Understanding The Birds Of Tahuamanu
October 7, 2020
Our bird survey at the Tahuamanu Biological Station is determining the ornithological diversity that the area protects, as well as establishes a baseline for their conservation and the development of birdwatching activities for ecotourists.
This project was carried out by creating two field camps for the researchers to cover all of the major habitat types. The first camp was based at the Tahuamanu station itself, from which the tours to the nearby Tahuamanu River area were made, enabling researchers to visit the lowland Amazonian forests and bamboo forests. The second camp was located outside the station, in order to understand the abundance and diversity of birds in the surrounding areas including unique riverbanks, grasslands and other lowland forests.
Researchers at both camps used a “Play Back” method (a best practice proposed in the research of Villareal et al. 2004), which consists of using recordings of birds at a moderate volume to draw them near, combined with a very light weight 40-foot net to capture the ones that fly by. Once captured, the birds were safely identified and photographed and released back into their habitat. We used world-class specialized field biology guides to ensure the proper identification and classification of these birds.
In total, we identified 267 species of birds belonging to 179 genus and 49 taxonomy families. The best represented species were the flycatcher family (Tyrannidae) with 28 species, followed by Ovenbirds (Furnaridae) and Antbirds (Thamnophilidae) with 25 species each (see the figure below for an overall distribution of the most commonly-found species).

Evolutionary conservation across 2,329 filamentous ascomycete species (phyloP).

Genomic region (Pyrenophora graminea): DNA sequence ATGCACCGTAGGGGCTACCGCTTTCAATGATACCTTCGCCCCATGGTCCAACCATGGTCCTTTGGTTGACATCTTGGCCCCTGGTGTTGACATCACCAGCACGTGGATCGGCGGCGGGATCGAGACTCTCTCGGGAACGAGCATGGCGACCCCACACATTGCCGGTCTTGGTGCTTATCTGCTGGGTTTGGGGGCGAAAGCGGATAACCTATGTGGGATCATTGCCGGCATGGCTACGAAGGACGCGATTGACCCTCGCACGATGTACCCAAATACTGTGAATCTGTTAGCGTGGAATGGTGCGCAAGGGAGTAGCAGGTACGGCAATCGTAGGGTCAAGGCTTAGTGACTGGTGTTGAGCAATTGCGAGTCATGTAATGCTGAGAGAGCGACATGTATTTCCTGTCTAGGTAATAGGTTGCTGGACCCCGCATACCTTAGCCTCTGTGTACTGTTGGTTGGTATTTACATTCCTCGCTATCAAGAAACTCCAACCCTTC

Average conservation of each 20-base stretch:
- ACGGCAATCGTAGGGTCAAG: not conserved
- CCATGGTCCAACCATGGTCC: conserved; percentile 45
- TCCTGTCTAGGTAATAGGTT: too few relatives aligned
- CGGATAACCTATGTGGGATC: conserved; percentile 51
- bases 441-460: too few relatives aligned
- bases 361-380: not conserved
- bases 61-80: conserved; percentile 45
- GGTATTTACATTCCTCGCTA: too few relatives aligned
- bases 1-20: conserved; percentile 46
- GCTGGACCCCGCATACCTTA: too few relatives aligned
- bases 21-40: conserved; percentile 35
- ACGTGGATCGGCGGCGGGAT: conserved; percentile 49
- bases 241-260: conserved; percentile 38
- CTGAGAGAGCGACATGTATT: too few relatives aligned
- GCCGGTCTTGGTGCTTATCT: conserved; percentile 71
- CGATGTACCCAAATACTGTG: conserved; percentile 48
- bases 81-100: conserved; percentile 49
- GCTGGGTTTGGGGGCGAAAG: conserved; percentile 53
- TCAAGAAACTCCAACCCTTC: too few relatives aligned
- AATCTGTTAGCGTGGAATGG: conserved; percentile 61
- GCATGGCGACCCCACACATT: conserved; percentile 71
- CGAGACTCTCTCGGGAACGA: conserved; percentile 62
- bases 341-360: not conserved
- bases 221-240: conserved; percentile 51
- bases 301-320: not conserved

Twelve of these species were listed under different categories of threat on the IUCN Red List, such as the endangered White-bellied parrot (Pionites leucogaster) and the Channel-billed Toucan (Ramphastos vitellinus).
Additionally, this species of Rufous-fronted antthrush is known in just two places in Bolivia. Living in riverbanks, it is difficult to observe as it’s very elusive. We were able to capture and photograph this bird as part of this project, which shows the importance of conservation areas and research stations like Tahuamanu in keeping threatened species like this one thriving.
Lastly, we also were able to identify four new species that were never recorded before in this area! These species were the White-throated King bird (Tyrannus albogularis), Slender-billed Xenops (Xenops tenuirostris), Elegant Woodcreeper (Xiphorhynchus elegans), and the Ocellated Woodcreeper (Xiphorhynchus ocellatus). These findings add another layer of value to demonstrate to local authorities and communities the importance of protecting this area: to avoid the extinction of these species, let scientists know where they can go to conduct avian research, and where ecotourists can go to observe these species.
Special thanks to The Sheldon and Audrey Katz Foundation for their generous support that makes this project possible.